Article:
It wasn’t until he started taking both school and sports seriously that Damon Harrison took the first steps toward what has become an NFL career.

The New York Jets starting nose tackle was back in his hometown Tuesday to speak with students at Anderson Middle School and Westgate High School about the importance of taking their education seriously. Harrison, now 6 feet 4 inches tall and 350 pounds, failed to make the team at AMS and Westgate before moving to Lake Charles as a sophomore in high school.

“A lot of kids at a young age don’t really know how important the time they’re spending in school is and how it affects the rest of their lives, so I’m just coming back and letting them know I’ve been down the same road they’re going down and I made my mistakes in the classroom,” the 26-year-old father of two said. “I don’t have many regrets in life, but not taking school seriously is one of them.”

It wasn’t until his junior year that he began to realize he had to work harder at school and on the basketball court, his original sport of choice. An injury to his knee that led to a weight gain brought him to football, where he played on both lines as a senior and earned All-District and All-Southwest Louisiana honors at Lake Charles Boston Academy. That led him to Northwest Mississippi Community College and eventually to William Penn University in Oskaloosa, Idaho, and later signed with the Jets as an undrafted free agent in 2012.

Harrison said he uses his own story as encouragement for young athletes.

“As far as sports goes, I was cut from Anderson Middle School here, got to Westgate and wasn’t able to play there either,” he said. “I’m just letting them know, if you’re very passionate about it, you may take some time to develop into the player that you want to be or that you need to be, but as long as you don’t give up and keep working towards it, you’ll accomplish it 10 out of 10 (times).”

AMS coach Glenn Fondal said Harrison wasn’t really serious about football when he went out for the squad in junior high school. Harrison decided to be the team’s water boy and manager, but got teased about it, so he decided not to come back, Fondal said. The coach said Harrison later contacted him and let him know it had made an impact on him. Fondal has kept an eye on Harrison’s career over the years.

“He beat the odds,” Fondal said. “He went to a junior college in Mississippi, then gave William Penn a call (talking to former NMCC assistant coach Steve Miller), and the rest is history.”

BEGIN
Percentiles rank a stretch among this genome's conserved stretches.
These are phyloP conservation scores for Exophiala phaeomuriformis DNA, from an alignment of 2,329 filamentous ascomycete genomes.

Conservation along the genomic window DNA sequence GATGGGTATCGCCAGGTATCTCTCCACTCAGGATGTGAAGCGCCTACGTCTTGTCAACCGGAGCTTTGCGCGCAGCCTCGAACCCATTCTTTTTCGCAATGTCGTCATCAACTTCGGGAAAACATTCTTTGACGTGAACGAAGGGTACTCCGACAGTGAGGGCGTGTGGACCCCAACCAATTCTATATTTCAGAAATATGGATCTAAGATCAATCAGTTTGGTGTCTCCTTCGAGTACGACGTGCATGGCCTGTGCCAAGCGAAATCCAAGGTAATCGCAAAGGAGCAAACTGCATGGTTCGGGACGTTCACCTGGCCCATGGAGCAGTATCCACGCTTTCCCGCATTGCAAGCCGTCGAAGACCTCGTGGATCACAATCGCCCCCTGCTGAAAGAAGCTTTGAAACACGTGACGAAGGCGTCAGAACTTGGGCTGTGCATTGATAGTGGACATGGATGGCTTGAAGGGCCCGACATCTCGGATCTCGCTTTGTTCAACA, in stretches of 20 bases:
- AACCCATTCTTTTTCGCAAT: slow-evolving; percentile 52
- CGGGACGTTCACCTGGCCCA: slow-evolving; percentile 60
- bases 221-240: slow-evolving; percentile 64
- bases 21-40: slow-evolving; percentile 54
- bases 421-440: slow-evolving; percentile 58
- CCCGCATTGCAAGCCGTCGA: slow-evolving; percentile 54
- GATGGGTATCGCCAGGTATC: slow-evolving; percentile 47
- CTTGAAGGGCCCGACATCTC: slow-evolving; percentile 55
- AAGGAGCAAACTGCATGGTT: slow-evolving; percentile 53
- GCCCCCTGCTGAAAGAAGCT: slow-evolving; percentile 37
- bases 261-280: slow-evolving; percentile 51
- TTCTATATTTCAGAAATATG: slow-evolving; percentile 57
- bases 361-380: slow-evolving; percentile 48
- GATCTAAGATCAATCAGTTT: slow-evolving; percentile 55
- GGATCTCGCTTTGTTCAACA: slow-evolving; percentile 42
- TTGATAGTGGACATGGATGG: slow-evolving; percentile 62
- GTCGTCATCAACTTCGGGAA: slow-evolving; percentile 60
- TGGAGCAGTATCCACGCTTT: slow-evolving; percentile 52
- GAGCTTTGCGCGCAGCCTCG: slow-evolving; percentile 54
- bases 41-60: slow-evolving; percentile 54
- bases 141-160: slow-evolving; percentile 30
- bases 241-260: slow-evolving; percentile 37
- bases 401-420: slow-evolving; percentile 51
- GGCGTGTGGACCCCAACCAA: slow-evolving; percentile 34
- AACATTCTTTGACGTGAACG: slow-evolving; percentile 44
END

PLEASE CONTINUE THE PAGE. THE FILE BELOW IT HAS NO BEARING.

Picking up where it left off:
Harrison said the big difference between him playing football and not playing football was maturing physically. Football and classwork are similar in many respects, he said, and he hopes to help them find a balance between sports and school.

“On the football field you’ll only get as good as you train to be,” Harrison said. “In the classroom, you’ll only be as successful as you train to be, as much as you study.”

Harrison said that growing up in New Iberia, he wasn’t aware of anyone he could relate to who made it in the sports world. He’s glad he’s in a position now to talk to some of the younger kids about the opportunities they have. He plans to work on other things in the community, and to return for talks with kids at the local schools.

“It may not touch everybody, but it will somebody,” he said. “Just coming back and being vocal and being here physically and talking with them, letting them see me and ask them questions and let them ask me questions.”

Harrison said some of his relatives are at WHS, and it was an easygoing crowd when he spoke to them Tuesday morning.

“It was exciting,” he said.

Harrison and his sister visited with Fondal last year, he said, before arranging the speech this year.

“He was one of the ones that lit that fire under me,” Harrison said. “I just did not want to take no for an answer.”

He said self-motivation is one of the points he stresses with youngsters he speaks with.

“I tell them, if you don’t do it yourself, nobody’s going to do it for you,” Harrison said. “If you’re not self-motivated, if you’re looking for someone else to motivate you, they’re going to take their time and do it when it’s convenient for them.”

Fondal said Harrison told the kids at AMS how he played around and didn’t take his grades seriously. That can strike a chord with youngsters, he said.

“No doubt,” Fondal said. “We have a lot of those kids like that. They don’t find anything they want to do until they get into athletics. The kids really enjoyed (the talk). I was glad he came back.”

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